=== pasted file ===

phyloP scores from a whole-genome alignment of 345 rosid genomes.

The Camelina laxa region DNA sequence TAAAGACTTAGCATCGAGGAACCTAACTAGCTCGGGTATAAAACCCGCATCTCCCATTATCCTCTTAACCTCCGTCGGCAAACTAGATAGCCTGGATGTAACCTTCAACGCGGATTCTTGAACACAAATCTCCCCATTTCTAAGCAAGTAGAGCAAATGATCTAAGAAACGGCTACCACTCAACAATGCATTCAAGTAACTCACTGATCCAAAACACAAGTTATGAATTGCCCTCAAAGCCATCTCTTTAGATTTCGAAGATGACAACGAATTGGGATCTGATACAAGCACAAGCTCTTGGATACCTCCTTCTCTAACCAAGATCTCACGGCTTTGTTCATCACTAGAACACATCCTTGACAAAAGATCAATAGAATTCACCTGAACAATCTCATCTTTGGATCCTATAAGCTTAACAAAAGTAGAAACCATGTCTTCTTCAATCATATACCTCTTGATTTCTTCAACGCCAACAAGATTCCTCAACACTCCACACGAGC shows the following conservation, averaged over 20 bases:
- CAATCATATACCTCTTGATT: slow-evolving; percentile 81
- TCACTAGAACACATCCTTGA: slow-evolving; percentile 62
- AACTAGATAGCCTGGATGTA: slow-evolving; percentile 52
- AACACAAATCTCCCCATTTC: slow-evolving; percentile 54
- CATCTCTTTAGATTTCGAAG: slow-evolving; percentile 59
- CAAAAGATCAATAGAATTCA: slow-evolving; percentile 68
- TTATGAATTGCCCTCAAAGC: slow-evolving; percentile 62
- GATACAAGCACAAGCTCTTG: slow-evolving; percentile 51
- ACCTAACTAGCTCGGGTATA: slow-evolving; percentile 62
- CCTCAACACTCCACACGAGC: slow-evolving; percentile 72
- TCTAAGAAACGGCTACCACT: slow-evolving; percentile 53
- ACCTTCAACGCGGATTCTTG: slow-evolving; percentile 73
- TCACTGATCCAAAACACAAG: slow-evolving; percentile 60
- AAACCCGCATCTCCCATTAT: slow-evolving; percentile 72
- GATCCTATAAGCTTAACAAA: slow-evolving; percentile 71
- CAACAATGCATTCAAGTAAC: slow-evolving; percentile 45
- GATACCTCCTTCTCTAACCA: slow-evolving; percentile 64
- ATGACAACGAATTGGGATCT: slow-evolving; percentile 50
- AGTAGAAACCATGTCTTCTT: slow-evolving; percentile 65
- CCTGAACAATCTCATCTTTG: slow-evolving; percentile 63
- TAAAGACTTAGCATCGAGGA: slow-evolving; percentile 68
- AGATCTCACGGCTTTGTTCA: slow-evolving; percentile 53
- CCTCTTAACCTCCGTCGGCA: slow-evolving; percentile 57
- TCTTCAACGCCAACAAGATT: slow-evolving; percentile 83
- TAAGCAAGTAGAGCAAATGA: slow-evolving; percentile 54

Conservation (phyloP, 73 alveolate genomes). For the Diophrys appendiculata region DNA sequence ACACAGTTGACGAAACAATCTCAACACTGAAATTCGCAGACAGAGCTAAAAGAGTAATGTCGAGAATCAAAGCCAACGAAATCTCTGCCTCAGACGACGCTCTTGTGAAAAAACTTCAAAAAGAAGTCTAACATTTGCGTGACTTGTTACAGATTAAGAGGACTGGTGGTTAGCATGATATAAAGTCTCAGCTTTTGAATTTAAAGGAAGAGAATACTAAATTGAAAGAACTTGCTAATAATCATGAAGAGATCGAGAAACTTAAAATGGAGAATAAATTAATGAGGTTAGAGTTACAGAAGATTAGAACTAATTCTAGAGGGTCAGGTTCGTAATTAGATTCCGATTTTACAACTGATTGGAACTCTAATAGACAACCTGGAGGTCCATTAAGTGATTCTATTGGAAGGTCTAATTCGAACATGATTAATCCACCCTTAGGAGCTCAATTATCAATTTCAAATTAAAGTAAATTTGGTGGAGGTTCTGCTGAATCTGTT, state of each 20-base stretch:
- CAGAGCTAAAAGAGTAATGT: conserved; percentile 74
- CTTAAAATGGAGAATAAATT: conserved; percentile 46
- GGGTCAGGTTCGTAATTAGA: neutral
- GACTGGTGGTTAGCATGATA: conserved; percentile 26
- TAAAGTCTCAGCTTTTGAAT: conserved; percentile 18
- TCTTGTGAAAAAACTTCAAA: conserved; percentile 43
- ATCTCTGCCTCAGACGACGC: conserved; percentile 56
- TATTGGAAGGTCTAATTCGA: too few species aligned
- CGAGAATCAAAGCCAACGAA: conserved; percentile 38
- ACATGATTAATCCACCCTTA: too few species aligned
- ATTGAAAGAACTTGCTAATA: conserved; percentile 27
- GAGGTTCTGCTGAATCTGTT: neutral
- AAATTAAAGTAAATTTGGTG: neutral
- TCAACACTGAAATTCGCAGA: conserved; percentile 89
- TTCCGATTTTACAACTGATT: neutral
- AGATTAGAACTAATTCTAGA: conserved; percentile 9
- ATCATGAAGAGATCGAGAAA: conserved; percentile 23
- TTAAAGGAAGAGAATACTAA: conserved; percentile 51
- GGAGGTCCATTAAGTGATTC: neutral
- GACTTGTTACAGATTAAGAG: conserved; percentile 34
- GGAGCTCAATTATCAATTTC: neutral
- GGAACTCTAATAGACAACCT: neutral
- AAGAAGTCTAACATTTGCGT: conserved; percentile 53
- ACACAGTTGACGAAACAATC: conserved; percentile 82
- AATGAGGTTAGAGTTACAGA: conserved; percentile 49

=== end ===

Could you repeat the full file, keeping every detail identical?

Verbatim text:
phyloP scores from a whole-genome alignment of 345 rosid genomes.

The Camelina laxa region DNA sequence TAAAGACTTAGCATCGAGGAACCTAACTAGCTCGGGTATAAAACCCGCATCTCCCATTATCCTCTTAACCTCCGTCGGCAAACTAGATAGCCTGGATGTAACCTTCAACGCGGATTCTTGAACACAAATCTCCCCATTTCTAAGCAAGTAGAGCAAATGATCTAAGAAACGGCTACCACTCAACAATGCATTCAAGTAACTCACTGATCCAAAACACAAGTTATGAATTGCCCTCAAAGCCATCTCTTTAGATTTCGAAGATGACAACGAATTGGGATCTGATACAAGCACAAGCTCTTGGATACCTCCTTCTCTAACCAAGATCTCACGGCTTTGTTCATCACTAGAACACATCCTTGACAAAAGATCAATAGAATTCACCTGAACAATCTCATCTTTGGATCCTATAAGCTTAACAAAAGTAGAAACCATGTCTTCTTCAATCATATACCTCTTGATTTCTTCAACGCCAACAAGATTCCTCAACACTCCACACGAGC shows the following conservation, averaged over 20 bases:
- CAATCATATACCTCTTGATT: slow-evolving; percentile 81
- TCACTAGAACACATCCTTGA: slow-evolving; percentile 62
- AACTAGATAGCCTGGATGTA: slow-evolving; percentile 52
- AACACAAATCTCCCCATTTC: slow-evolving; percentile 54
- CATCTCTTTAGATTTCGAAG: slow-evolving; percentile 59
- CAAAAGATCAATAGAATTCA: slow-evolving; percentile 68
- TTATGAATTGCCCTCAAAGC: slow-evolving; percentile 62
- GATACAAGCACAAGCTCTTG: slow-evolving; percentile 51
- ACCTAACTAGCTCGGGTATA: slow-evolving; percentile 62
- CCTCAACACTCCACACGAGC: slow-evolving; percentile 72
- TCTAAGAAACGGCTACCACT: slow-evolving; percentile 53
- ACCTTCAACGCGGATTCTTG: slow-evolving; percentile 73
- TCACTGATCCAAAACACAAG: slow-evolving; percentile 60
- AAACCCGCATCTCCCATTAT: slow-evolving; percentile 72
- GATCCTATAAGCTTAACAAA: slow-evolving; percentile 71
- CAACAATGCATTCAAGTAAC: slow-evolving; percentile 45
- GATACCTCCTTCTCTAACCA: slow-evolving; percentile 64
- ATGACAACGAATTGGGATCT: slow-evolving; percentile 50
- AGTAGAAACCATGTCTTCTT: slow-evolving; percentile 65
- CCTGAACAATCTCATCTTTG: slow-evolving; percentile 63
- TAAAGACTTAGCATCGAGGA: slow-evolving; percentile 68
- AGATCTCACGGCTTTGTTCA: slow-evolving; percentile 53
- CCTCTTAACCTCCGTCGGCA: slow-evolving; percentile 57
- TCTTCAACGCCAACAAGATT: slow-evolving; percentile 83
- TAAGCAAGTAGAGCAAATGA: slow-evolving; percentile 54

Conservation (phyloP, 73 alveolate genomes). For the Diophrys appendiculata region DNA sequence ACACAGTTGACGAAACAATCTCAACACTGAAATTCGCAGACAGAGCTAAAAGAGTAATGTCGAGAATCAAAGCCAACGAAATCTCTGCCTCAGACGACGCTCTTGTGAAAAAACTTCAAAAAGAAGTCTAACATTTGCGTGACTTGTTACAGATTAAGAGGACTGGTGGTTAGCATGATATAAAGTCTCAGCTTTTGAATTTAAAGGAAGAGAATACTAAATTGAAAGAACTTGCTAATAATCATGAAGAGATCGAGAAACTTAAAATGGAGAATAAATTAATGAGGTTAGAGTTACAGAAGATTAGAACTAATTCTAGAGGGTCAGGTTCGTAATTAGATTCCGATTTTACAACTGATTGGAACTCTAATAGACAACCTGGAGGTCCATTAAGTGATTCTATTGGAAGGTCTAATTCGAACATGATTAATCCACCCTTAGGAGCTCAATTATCAATTTCAAATTAAAGTAAATTTGGTGGAGGTTCTGCTGAATCTGTT, state of each 20-base stretch:
- CAGAGCTAAAAGAGTAATGT: conserved; percentile 74
- CTTAAAATGGAGAATAAATT: conserved; percentile 46
- GGGTCAGGTTCGTAATTAGA: neutral
- GACTGGTGGTTAGCATGATA: conserved; percentile 26
- TAAAGTCTCAGCTTTTGAAT: conserved; percentile 18
- TCTTGTGAAAAAACTTCAAA: conserved; percentile 43
- ATCTCTGCCTCAGACGACGC: conserved; percentile 56
- TATTGGAAGGTCTAATTCGA: too few species aligned
- CGAGAATCAAAGCCAACGAA: conserved; percentile 38
- ACATGATTAATCCACCCTTA: too few species aligned
- ATTGAAAGAACTTGCTAATA: conserved; percentile 27
- GAGGTTCTGCTGAATCTGTT: neutral
- AAATTAAAGTAAATTTGGTG: neutral
- TCAACACTGAAATTCGCAGA: conserved; percentile 89
- TTCCGATTTTACAACTGATT: neutral
- AGATTAGAACTAATTCTAGA: conserved; percentile 9
- ATCATGAAGAGATCGAGAAA: conserved; percentile 23
- TTAAAGGAAGAGAATACTAA: conserved; percentile 51
- GGAGGTCCATTAAGTGATTC: neutral
- GACTTGTTACAGATTAAGAG: conserved; percentile 34
- GGAGCTCAATTATCAATTTC: neutral
- GGAACTCTAATAGACAACCT: neutral
- AAGAAGTCTAACATTTGCGT: conserved; percentile 53
- ACACAGTTGACGAAACAATC: conserved; percentile 82
- AATGAGGTTAGAGTTACAGA: conserved; percentile 49